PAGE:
Originally Posted by MariusPontmercy
It's about product awareness and branding, too. You may not think it, but what you buy says a little bit about who you are. Cool people buy cool products... practical people buy practical products.
It's called branding.
I used to buy a lot of my clothes at Macy's or Neiman Marcus, for example, and avoided places like Sears precisely because of branding.... but I honestly went to Sears and bought a pair of Levi's after I saw this commercial, which I thought was incredibly well-done:
I honestly bought a pair of Levi's because of this commercial. One of my marketing profs at DU played this commercial in class to explain the idea of how branding can effect consumers... he basically said this was one of the best commercials he'd ever seen, and I agree with him.
Seriously? I absolutely loathed this commercial. Its a pretentious pile of crap that is farther up it own @$$ than a maxim model's thong. They seem to forget that they are selling jeans, not the ******* soul and plight of a generation, just jeans, cheap slabs of denim sewn together in sweatshops by people making less than minimum wage. This is the kind of commercial that future generations will dig up and say, damn, these corporations had a disproportionately inflated sense of their own importance to society. Of course a marketing professor would love this crap. Its pseudo-intellectual porn.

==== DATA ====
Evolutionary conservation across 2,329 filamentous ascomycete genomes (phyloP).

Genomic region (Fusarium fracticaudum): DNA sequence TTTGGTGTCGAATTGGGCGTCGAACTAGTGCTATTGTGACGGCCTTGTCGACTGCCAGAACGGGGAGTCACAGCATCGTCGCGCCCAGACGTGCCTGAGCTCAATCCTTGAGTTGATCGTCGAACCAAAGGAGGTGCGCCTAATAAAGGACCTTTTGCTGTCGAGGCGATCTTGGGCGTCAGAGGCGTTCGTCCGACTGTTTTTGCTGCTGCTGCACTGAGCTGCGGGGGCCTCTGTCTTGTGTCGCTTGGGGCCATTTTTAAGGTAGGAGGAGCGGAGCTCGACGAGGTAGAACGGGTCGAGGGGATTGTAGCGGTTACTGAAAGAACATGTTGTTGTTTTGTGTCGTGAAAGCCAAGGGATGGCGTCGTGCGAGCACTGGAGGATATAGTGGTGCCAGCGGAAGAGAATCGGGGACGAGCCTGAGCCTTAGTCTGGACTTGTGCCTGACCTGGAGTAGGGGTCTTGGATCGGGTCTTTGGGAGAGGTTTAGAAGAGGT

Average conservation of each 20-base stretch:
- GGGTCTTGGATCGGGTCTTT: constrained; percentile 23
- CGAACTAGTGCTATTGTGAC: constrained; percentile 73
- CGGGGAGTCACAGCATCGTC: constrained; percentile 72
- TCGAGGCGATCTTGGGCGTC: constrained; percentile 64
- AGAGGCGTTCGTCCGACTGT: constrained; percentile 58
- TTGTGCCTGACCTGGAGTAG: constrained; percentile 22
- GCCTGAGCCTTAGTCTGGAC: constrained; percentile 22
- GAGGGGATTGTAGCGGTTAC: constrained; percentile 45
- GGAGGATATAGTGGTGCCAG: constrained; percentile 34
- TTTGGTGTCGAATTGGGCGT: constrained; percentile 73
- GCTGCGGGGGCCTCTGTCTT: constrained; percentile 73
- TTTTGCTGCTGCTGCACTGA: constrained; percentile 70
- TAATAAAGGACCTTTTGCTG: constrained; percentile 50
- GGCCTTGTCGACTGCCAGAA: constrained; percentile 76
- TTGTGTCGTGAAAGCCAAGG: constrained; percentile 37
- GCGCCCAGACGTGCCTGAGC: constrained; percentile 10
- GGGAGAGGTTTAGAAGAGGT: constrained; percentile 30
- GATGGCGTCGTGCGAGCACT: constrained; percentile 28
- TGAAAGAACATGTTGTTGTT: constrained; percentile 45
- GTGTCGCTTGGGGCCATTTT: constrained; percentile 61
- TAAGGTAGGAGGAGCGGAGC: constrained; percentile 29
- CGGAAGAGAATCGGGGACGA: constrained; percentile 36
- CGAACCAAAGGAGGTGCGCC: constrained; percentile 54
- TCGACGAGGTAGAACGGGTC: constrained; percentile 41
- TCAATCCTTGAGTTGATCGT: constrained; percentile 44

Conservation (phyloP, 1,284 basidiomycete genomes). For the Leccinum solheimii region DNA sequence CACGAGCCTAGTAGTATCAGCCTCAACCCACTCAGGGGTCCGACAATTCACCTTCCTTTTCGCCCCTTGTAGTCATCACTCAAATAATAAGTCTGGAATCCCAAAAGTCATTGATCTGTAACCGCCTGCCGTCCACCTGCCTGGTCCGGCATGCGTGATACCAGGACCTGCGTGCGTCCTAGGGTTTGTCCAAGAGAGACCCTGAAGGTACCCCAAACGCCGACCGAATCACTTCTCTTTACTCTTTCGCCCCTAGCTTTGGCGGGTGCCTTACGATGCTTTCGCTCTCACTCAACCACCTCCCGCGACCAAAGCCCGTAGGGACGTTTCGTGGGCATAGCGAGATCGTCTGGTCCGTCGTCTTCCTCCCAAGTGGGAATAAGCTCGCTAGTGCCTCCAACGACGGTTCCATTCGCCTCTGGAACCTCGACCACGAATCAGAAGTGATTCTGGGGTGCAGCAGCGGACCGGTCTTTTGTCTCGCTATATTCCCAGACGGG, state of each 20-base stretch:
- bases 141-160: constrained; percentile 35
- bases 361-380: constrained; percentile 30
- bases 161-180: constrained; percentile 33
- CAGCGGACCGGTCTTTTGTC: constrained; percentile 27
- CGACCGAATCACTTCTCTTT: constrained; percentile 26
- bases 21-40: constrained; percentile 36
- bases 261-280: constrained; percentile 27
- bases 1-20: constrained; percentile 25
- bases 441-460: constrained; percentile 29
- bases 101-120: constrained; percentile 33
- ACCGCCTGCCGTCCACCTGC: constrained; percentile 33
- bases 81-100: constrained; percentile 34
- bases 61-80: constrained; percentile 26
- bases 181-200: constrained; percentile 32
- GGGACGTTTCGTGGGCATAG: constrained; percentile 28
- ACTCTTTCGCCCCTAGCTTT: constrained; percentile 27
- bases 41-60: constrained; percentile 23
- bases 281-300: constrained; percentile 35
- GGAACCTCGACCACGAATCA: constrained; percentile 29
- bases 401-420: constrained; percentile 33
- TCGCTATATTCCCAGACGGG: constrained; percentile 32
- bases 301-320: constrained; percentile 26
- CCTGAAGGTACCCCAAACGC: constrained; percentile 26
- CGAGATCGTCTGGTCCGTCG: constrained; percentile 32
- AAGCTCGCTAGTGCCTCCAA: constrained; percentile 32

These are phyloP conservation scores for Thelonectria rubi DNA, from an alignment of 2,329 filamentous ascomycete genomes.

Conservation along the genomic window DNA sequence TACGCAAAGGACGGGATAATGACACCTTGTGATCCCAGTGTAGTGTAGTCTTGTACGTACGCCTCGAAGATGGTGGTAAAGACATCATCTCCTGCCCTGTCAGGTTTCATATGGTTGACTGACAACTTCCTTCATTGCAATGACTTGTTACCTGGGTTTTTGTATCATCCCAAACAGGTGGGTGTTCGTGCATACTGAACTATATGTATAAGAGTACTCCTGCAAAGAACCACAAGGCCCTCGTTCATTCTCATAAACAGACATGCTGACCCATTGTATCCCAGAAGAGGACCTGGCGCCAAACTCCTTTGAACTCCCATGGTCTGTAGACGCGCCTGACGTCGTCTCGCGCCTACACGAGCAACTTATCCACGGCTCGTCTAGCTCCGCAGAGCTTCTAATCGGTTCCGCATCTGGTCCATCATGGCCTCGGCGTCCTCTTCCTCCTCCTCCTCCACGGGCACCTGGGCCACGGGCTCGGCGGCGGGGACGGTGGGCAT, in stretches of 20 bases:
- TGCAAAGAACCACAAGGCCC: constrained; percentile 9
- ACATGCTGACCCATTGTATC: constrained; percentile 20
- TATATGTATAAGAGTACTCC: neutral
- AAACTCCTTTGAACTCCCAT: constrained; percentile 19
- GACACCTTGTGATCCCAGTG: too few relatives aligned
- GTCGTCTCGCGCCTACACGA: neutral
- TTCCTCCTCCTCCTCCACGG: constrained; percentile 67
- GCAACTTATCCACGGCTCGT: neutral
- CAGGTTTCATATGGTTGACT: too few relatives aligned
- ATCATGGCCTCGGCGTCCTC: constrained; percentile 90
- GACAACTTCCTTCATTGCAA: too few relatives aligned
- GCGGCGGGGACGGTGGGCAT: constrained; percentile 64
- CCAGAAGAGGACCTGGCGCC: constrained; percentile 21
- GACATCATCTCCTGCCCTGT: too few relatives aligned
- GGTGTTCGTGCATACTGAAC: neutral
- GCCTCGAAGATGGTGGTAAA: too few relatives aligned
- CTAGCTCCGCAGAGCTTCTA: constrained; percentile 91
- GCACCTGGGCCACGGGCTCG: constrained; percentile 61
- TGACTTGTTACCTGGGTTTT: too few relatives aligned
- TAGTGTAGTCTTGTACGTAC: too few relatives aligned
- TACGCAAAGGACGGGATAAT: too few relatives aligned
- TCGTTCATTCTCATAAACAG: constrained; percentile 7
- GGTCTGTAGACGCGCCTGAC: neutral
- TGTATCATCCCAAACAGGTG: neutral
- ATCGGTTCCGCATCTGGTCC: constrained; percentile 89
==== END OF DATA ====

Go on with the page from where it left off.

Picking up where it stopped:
More on topic, this actually the reason I wasn't a huge fan of the Dodge Ram commercial using Paul Harvey's stirring tribute from the Future Farmers of America convention in 1978. Hey, what where you doing back then. Oh, that's right, you were busing lobbying congress to eventually get the Chrysler Corporation Loan Guarantee Act of 1979 passed. Yeah, seems to be a reoccurring theme with you now. Seriously, Chrysler, you sell trucks, gas guzzling trucks. but, I guess Sam Elliot was getting tired of whoring himself out as your corporate spokesman so you needed another way to reach the grizzled white-dude demographic.